26) Dhati Knows Best

“Traitor!” he screamed as he pulled the lever, ejecting the whining General into space.Ambassador Treprestas Blastahdus Shaleedas Felance was livid, his piercing red eyes wide with rage.”Traitor!” he screamed again as he pulled a second lever which sent a begging Major on his way to rupturing death.

Again and again he pulled the levers growing more and more agitated.

Beside him stood his new concubine, Ranilla. Every time he pulled a lever, she pulled an imaginary one with her clenched fist above her head.

“Lance dear?”

“What!?”

“Take a break. You’re straining your heart.”

“One more!”

The Ambassador gripped the lever and pulled hard. “Thank you!” he shouted.

“Oh!” Ranilla gasped, “that was Eratia! She was my best friend! Why? Why did you kill her? She was totally innocent!”

The Ambassador turned with a wry smile. “Yes, and a good piece too, but you see, Ranilla, I’ve learned my lesson. This time our other party partner will be someone whom you disdain – and – someone who despises you from the start.”

Suddenly, the Ambassadors eyes grew wide with terror. Eyes buldging, his face distorted into a horrified grimace. Ranilla gasped, thinking he was having a heart attack. She then reeled in surprise as the Ambassador dissolved before her eyes and disappeared.

Far above the Ambassador’s command carrier, a misty bubble of permutating geometry floated in space. Inside, the Ambassador found himself in a bright room full of strange objects.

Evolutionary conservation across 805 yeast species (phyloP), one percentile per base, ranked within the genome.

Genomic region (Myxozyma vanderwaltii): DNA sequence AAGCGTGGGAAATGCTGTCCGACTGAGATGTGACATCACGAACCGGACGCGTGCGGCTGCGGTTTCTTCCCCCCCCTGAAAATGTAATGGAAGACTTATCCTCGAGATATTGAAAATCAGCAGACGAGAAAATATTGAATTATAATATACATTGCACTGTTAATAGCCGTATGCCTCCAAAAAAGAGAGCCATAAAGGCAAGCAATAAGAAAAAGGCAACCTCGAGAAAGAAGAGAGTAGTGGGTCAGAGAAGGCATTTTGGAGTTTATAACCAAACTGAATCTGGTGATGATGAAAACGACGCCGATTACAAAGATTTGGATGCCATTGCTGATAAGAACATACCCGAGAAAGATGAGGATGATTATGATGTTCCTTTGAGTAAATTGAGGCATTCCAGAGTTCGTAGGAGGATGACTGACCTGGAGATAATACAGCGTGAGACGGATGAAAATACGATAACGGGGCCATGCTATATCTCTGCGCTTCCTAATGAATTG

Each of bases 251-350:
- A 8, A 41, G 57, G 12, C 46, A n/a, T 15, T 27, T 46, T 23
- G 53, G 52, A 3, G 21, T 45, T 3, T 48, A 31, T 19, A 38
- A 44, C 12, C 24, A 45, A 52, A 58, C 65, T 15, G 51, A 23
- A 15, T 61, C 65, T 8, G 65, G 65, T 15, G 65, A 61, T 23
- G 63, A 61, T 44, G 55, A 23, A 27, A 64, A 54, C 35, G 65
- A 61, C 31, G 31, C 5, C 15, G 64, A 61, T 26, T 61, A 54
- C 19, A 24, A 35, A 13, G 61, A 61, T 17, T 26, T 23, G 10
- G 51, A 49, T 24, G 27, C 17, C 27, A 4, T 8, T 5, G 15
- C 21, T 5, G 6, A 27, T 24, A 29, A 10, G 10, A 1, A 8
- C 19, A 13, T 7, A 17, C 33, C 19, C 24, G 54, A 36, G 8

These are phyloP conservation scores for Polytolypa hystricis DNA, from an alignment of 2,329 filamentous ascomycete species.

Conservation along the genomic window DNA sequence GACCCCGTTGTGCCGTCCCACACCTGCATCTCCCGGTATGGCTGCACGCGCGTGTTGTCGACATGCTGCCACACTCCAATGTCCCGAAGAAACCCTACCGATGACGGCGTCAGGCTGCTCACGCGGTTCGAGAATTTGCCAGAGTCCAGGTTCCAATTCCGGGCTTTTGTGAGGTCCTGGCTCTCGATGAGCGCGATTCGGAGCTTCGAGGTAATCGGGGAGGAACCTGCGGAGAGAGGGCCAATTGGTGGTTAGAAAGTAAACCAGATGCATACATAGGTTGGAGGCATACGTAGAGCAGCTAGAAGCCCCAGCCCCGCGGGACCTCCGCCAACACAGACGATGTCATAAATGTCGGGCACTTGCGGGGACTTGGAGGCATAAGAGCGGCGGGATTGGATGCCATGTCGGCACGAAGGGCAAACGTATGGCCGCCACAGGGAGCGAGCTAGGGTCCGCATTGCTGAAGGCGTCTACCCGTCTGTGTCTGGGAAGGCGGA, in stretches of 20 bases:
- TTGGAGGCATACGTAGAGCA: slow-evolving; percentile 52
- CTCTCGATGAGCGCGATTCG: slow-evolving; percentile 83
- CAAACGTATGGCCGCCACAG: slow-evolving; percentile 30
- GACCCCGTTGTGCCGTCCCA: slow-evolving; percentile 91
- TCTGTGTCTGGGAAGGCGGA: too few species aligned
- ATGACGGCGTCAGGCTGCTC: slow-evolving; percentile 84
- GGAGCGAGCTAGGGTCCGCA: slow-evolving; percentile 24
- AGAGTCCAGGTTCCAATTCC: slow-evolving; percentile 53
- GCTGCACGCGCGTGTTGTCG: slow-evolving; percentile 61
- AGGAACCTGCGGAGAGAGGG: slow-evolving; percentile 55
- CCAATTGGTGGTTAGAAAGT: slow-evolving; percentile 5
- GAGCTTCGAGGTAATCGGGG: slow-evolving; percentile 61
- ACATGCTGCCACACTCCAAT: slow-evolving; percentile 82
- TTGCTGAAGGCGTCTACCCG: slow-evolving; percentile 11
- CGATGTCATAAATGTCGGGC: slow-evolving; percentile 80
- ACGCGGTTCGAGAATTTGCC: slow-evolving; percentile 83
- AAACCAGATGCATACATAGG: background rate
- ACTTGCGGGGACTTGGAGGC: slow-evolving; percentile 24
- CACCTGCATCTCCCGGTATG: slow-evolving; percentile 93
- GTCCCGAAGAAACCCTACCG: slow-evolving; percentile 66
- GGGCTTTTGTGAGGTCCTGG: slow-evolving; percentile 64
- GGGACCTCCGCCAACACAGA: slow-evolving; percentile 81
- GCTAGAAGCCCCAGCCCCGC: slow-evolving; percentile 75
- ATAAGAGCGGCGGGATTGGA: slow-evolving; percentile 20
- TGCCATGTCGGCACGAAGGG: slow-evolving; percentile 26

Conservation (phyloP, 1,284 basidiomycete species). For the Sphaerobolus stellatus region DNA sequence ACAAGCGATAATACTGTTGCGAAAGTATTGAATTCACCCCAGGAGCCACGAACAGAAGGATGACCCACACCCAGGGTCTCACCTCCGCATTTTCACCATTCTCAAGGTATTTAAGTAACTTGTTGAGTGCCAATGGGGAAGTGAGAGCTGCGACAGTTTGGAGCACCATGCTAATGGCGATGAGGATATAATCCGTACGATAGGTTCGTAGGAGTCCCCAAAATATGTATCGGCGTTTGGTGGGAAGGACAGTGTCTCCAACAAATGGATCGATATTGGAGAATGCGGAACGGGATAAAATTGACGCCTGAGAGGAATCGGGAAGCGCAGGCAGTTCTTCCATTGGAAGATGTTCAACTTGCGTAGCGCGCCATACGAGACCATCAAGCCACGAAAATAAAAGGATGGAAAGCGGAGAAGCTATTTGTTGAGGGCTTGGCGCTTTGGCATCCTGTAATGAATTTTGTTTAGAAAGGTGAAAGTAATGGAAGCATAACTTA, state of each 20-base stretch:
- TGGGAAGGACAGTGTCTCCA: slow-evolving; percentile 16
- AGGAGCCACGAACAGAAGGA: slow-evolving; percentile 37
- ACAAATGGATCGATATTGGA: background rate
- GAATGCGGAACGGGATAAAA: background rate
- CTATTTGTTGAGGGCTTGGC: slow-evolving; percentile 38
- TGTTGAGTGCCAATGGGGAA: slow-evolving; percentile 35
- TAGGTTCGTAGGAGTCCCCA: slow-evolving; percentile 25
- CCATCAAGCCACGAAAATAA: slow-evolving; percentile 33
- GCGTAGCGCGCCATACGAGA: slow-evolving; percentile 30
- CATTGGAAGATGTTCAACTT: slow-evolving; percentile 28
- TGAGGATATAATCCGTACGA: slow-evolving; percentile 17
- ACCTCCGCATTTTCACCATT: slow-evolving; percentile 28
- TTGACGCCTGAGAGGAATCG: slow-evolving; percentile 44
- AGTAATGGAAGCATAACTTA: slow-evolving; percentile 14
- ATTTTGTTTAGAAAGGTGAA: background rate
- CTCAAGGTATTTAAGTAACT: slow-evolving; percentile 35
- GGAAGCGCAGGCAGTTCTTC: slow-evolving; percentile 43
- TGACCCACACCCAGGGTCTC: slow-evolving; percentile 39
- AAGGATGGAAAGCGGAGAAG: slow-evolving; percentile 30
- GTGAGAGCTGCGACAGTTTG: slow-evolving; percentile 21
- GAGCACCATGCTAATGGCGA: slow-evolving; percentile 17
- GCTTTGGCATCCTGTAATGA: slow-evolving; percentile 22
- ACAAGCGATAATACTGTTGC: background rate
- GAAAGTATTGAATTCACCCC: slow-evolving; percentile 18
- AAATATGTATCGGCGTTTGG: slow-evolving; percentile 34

“Treprestas, Treprestas, find me quickly!” The deep voice seemed to come from everywhere.

The Ambassador frantically grabbed the strange objects one after the other, shaking them vigorously and tossing them aside. There were hundreds of items including a carved wooden cockroach, a shrunken alien head with pins through the eyes, a glass cow’s tongue, a wax figure of himself, a plastic Kultaki baby-doll nailed to a plank, a bloody dagger, a thick hangman’s noose, a sandal with steel cleats, a polished green stone, a metal salamander and a brick of happy powder that turned to dust in his hands. “Where are you!?” he cried.

“Find me quickly Treprestas … find me quickly!” The voice was almost giddy with delight.

Feverish and exhausted, the Ambassador reclined to the floor scooting about from object to object, shaking them and throwing them aside.

“No, no Treprestas. Use your head for something besides a crown hanger!”

On hands and knees the Ambassador crawled weakly towards a corner of the room.

He saw a small mirror on the floor and picked it up by the handle.

Struggling to his feet, he shook it a little and gazed directly into it. He gasped and screamed, flinging it away. It crashed to the floor, shattering into a thousand shards. Out popped a figure dressed in a white robe.

“Dhati!” he cried. Before him stood the ancient wizened Kultaki with long eyelashes.

“Oh Treprestas, this little game has been so exciting for me!”

“No, no … I like women!”

“You like women?” The figure instantly changed into a beautiful Kultaki girl that looked exactly like Anadia. She ripped off her white robe and leapt upon him, clinging to him like a leach. The girl then morphed back into the ancient wizened figure and brutally violated him. It was impossible to get away and went on and on for a hellish eternity.

When it was over, it seemed as if a corpse, like the hull of a dead insect, still adhered to him. He peeled off the remains with his trembling clawed fingers.

“That was so good, Treprestas,” the ancient figure spoke from across the room and tossed him a white robe, “Cover your indecency and let us go together into the palace.”